structural aspects of childhood poverty
to address some of the structural aspects of childhood poverty. Consider the theoretical distinction between locating the problem in
the individual (it’s each family’s responsibility to provide for their own children) versus the collective (it’s a social responsibility to ensure that all children are provided for). These two theoretical frameworks will result in very different ways of making sense of, and responding to, the problem. Neither is neutral, but both will impact the problem in profoundly different ways (for example, some countries with a more collectivist approach, such as Japan and Finland, automatically provide school lunch for all children, not just low-income children. In so doing, they remove the stigma associated with special programs).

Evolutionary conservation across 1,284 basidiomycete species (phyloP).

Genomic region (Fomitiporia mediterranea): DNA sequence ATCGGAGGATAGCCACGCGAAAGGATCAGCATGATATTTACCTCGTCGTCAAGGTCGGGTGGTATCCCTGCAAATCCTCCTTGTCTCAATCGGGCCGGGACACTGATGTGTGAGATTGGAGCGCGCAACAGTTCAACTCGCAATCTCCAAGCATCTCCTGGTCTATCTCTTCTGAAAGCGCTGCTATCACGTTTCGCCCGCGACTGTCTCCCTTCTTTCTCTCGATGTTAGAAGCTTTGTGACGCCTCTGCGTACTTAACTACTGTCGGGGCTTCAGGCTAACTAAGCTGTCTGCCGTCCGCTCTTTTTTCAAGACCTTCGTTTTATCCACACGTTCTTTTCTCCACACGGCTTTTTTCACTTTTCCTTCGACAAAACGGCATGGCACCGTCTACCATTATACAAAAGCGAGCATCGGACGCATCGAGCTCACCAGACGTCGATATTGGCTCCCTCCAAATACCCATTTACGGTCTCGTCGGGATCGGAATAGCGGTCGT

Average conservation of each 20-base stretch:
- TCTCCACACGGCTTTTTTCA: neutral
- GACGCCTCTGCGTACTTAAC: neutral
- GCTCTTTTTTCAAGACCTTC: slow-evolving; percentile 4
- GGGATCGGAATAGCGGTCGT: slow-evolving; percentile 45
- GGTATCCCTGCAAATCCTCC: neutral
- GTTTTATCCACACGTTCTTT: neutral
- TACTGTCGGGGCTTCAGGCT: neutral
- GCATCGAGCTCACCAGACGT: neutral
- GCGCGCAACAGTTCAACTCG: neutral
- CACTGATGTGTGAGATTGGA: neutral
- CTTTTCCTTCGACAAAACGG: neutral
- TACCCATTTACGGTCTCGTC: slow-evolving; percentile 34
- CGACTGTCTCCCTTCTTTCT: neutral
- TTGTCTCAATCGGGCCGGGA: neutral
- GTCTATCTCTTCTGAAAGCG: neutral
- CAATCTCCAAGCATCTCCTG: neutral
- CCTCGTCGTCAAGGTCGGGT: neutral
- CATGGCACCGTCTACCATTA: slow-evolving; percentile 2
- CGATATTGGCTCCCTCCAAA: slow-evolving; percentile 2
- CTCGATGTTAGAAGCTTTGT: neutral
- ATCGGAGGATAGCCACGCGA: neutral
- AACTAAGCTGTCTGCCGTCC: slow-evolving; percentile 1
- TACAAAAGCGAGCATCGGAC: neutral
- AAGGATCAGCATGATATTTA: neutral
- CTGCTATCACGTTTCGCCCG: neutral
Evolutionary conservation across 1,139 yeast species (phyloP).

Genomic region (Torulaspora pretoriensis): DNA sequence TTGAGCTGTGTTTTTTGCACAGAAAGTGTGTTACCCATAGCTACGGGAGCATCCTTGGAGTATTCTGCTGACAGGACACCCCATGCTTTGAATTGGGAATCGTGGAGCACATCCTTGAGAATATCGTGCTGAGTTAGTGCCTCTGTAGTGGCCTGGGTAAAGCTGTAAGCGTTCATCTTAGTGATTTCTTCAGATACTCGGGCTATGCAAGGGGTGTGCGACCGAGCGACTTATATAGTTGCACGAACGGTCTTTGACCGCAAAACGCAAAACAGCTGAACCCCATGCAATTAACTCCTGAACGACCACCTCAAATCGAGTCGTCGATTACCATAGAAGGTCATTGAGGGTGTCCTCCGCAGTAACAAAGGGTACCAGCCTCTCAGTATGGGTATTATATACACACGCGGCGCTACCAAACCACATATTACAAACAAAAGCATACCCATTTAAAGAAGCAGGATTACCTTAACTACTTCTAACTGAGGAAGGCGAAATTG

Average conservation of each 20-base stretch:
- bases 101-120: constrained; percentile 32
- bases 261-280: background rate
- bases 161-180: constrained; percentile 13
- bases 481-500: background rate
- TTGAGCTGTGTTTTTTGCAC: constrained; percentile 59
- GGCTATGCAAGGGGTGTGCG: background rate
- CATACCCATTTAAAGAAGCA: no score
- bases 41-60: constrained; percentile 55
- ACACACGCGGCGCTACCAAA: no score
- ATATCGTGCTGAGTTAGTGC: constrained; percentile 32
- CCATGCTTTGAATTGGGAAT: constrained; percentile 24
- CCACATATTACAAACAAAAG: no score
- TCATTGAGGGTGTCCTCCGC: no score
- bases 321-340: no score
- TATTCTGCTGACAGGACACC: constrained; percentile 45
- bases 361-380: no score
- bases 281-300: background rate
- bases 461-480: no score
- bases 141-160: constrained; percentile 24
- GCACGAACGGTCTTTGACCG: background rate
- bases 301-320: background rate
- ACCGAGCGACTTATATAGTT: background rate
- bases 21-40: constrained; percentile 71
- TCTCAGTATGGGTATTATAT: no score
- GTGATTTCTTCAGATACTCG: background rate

The way we make sense of our world (or our theories about the world) is often invisible to us. But we cannot address issues of critical social justice without first examining the maps we are using to identify the problem and conceptualize its solutions. Further, awareness of our theoretical maps can lead to fundamental change in our behaviors. This is why understanding theory is not only relevant but also essential for social change to occur.